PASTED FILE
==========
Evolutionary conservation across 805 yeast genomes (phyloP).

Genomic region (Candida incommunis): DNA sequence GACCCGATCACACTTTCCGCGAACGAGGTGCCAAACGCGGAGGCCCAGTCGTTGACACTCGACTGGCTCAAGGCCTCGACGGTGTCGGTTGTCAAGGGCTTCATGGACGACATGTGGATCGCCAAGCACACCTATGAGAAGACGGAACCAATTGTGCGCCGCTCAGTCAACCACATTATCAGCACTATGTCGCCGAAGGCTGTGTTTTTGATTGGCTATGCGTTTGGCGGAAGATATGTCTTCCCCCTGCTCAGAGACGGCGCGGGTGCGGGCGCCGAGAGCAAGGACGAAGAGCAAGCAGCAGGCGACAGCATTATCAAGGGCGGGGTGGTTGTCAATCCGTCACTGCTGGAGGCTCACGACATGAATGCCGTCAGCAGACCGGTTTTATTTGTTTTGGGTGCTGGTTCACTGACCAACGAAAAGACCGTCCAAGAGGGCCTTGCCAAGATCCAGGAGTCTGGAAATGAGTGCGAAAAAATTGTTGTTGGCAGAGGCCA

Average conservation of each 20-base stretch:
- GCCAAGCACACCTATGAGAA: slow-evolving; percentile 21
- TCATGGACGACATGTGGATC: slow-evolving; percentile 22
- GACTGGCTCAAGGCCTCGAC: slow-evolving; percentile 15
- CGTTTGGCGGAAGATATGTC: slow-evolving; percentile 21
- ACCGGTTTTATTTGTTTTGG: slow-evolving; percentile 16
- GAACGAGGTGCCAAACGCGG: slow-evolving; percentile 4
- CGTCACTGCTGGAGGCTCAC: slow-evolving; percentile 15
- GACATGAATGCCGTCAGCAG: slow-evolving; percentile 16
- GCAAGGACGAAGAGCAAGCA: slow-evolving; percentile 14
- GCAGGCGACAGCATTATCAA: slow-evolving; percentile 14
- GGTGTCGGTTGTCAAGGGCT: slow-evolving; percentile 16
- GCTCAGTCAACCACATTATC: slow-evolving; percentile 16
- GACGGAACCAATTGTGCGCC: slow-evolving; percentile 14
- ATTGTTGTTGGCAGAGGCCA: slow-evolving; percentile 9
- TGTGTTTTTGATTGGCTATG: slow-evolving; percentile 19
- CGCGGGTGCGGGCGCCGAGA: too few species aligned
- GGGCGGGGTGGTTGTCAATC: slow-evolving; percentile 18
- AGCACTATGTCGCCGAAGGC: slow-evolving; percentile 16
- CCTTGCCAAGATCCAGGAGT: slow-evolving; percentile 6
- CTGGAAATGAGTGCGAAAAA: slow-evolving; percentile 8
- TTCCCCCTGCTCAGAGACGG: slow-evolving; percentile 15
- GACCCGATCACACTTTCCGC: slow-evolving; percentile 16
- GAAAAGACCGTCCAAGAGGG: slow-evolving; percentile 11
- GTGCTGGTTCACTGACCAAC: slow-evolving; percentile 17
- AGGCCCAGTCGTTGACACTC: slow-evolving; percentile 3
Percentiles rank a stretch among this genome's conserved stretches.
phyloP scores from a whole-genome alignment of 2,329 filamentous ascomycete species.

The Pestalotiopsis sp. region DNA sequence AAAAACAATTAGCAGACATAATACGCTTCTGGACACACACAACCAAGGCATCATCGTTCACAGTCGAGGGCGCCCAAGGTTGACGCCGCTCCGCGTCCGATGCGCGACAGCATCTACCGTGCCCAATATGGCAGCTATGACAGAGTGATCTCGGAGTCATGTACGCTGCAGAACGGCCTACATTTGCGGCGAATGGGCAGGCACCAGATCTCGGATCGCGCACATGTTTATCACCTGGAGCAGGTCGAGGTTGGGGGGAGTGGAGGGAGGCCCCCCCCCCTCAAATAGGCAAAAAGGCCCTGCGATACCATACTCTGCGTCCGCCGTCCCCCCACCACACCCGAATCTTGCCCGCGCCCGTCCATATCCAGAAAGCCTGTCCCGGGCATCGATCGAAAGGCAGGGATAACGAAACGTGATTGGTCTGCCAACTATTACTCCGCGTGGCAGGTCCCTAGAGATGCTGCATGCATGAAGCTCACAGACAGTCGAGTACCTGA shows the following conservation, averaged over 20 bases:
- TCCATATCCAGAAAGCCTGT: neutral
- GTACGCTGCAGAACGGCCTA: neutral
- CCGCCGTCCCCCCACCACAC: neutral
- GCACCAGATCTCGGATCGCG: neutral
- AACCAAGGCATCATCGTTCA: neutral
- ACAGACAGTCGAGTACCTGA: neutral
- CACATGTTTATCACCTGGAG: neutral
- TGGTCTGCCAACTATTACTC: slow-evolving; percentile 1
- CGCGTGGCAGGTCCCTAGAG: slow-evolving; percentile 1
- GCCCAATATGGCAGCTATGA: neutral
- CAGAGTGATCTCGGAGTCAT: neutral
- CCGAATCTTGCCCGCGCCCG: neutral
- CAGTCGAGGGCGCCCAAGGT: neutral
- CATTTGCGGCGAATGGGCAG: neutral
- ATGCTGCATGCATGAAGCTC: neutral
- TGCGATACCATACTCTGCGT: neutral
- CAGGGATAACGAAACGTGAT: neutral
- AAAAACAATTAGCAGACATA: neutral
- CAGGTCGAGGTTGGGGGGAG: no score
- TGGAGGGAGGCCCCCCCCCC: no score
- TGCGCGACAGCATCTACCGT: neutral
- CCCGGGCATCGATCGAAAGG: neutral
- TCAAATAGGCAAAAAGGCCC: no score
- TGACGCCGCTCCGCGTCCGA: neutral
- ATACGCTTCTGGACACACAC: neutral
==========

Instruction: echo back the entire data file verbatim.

Evolutionary conservation across 805 yeast genomes (phyloP).

Genomic region (Candida incommunis): DNA sequence GACCCGATCACACTTTCCGCGAACGAGGTGCCAAACGCGGAGGCCCAGTCGTTGACACTCGACTGGCTCAAGGCCTCGACGGTGTCGGTTGTCAAGGGCTTCATGGACGACATGTGGATCGCCAAGCACACCTATGAGAAGACGGAACCAATTGTGCGCCGCTCAGTCAACCACATTATCAGCACTATGTCGCCGAAGGCTGTGTTTTTGATTGGCTATGCGTTTGGCGGAAGATATGTCTTCCCCCTGCTCAGAGACGGCGCGGGTGCGGGCGCCGAGAGCAAGGACGAAGAGCAAGCAGCAGGCGACAGCATTATCAAGGGCGGGGTGGTTGTCAATCCGTCACTGCTGGAGGCTCACGACATGAATGCCGTCAGCAGACCGGTTTTATTTGTTTTGGGTGCTGGTTCACTGACCAACGAAAAGACCGTCCAAGAGGGCCTTGCCAAGATCCAGGAGTCTGGAAATGAGTGCGAAAAAATTGTTGTTGGCAGAGGCCA

Average conservation of each 20-base stretch:
- GCCAAGCACACCTATGAGAA: slow-evolving; percentile 21
- TCATGGACGACATGTGGATC: slow-evolving; percentile 22
- GACTGGCTCAAGGCCTCGAC: slow-evolving; percentile 15
- CGTTTGGCGGAAGATATGTC: slow-evolving; percentile 21
- ACCGGTTTTATTTGTTTTGG: slow-evolving; percentile 16
- GAACGAGGTGCCAAACGCGG: slow-evolving; percentile 4
- CGTCACTGCTGGAGGCTCAC: slow-evolving; percentile 15
- GACATGAATGCCGTCAGCAG: slow-evolving; percentile 16
- GCAAGGACGAAGAGCAAGCA: slow-evolving; percentile 14
- GCAGGCGACAGCATTATCAA: slow-evolving; percentile 14
- GGTGTCGGTTGTCAAGGGCT: slow-evolving; percentile 16
- GCTCAGTCAACCACATTATC: slow-evolving; percentile 16
- GACGGAACCAATTGTGCGCC: slow-evolving; percentile 14
- ATTGTTGTTGGCAGAGGCCA: slow-evolving; percentile 9
- TGTGTTTTTGATTGGCTATG: slow-evolving; percentile 19
- CGCGGGTGCGGGCGCCGAGA: too few species aligned
- GGGCGGGGTGGTTGTCAATC: slow-evolving; percentile 18
- AGCACTATGTCGCCGAAGGC: slow-evolving; percentile 16
- CCTTGCCAAGATCCAGGAGT: slow-evolving; percentile 6
- CTGGAAATGAGTGCGAAAAA: slow-evolving; percentile 8
- TTCCCCCTGCTCAGAGACGG: slow-evolving; percentile 15
- GACCCGATCACACTTTCCGC: slow-evolving; percentile 16
- GAAAAGACCGTCCAAGAGGG: slow-evolving; percentile 11
- GTGCTGGTTCACTGACCAAC: slow-evolving; percentile 17
- AGGCCCAGTCGTTGACACTC: slow-evolving; percentile 3
Percentiles rank a stretch among this genome's conserved stretches.
phyloP scores from a whole-genome alignment of 2,329 filamentous ascomycete species.

The Pestalotiopsis sp. region DNA sequence AAAAACAATTAGCAGACATAATACGCTTCTGGACACACACAACCAAGGCATCATCGTTCACAGTCGAGGGCGCCCAAGGTTGACGCCGCTCCGCGTCCGATGCGCGACAGCATCTACCGTGCCCAATATGGCAGCTATGACAGAGTGATCTCGGAGTCATGTACGCTGCAGAACGGCCTACATTTGCGGCGAATGGGCAGGCACCAGATCTCGGATCGCGCACATGTTTATCACCTGGAGCAGGTCGAGGTTGGGGGGAGTGGAGGGAGGCCCCCCCCCCTCAAATAGGCAAAAAGGCCCTGCGATACCATACTCTGCGTCCGCCGTCCCCCCACCACACCCGAATCTTGCCCGCGCCCGTCCATATCCAGAAAGCCTGTCCCGGGCATCGATCGAAAGGCAGGGATAACGAAACGTGATTGGTCTGCCAACTATTACTCCGCGTGGCAGGTCCCTAGAGATGCTGCATGCATGAAGCTCACAGACAGTCGAGTACCTGA shows the following conservation, averaged over 20 bases:
- TCCATATCCAGAAAGCCTGT: neutral
- GTACGCTGCAGAACGGCCTA: neutral
- CCGCCGTCCCCCCACCACAC: neutral
- GCACCAGATCTCGGATCGCG: neutral
- AACCAAGGCATCATCGTTCA: neutral
- ACAGACAGTCGAGTACCTGA: neutral
- CACATGTTTATCACCTGGAG: neutral
- TGGTCTGCCAACTATTACTC: slow-evolving; percentile 1
- CGCGTGGCAGGTCCCTAGAG: slow-evolving; percentile 1
- GCCCAATATGGCAGCTATGA: neutral
- CAGAGTGATCTCGGAGTCAT: neutral
- CCGAATCTTGCCCGCGCCCG: neutral
- CAGTCGAGGGCGCCCAAGGT: neutral
- CATTTGCGGCGAATGGGCAG: neutral
- ATGCTGCATGCATGAAGCTC: neutral
- TGCGATACCATACTCTGCGT: neutral
- CAGGGATAACGAAACGTGAT: neutral
- AAAAACAATTAGCAGACATA: neutral
- CAGGTCGAGGTTGGGGGGAG: no score
- TGGAGGGAGGCCCCCCCCCC: no score
- TGCGCGACAGCATCTACCGT: neutral
- CCCGGGCATCGATCGAAAGG: neutral
- TCAAATAGGCAAAAAGGCCC: no score
- TGACGCCGCTCCGCGTCCGA: neutral
- ATACGCTTCTGGACACACAC: neutral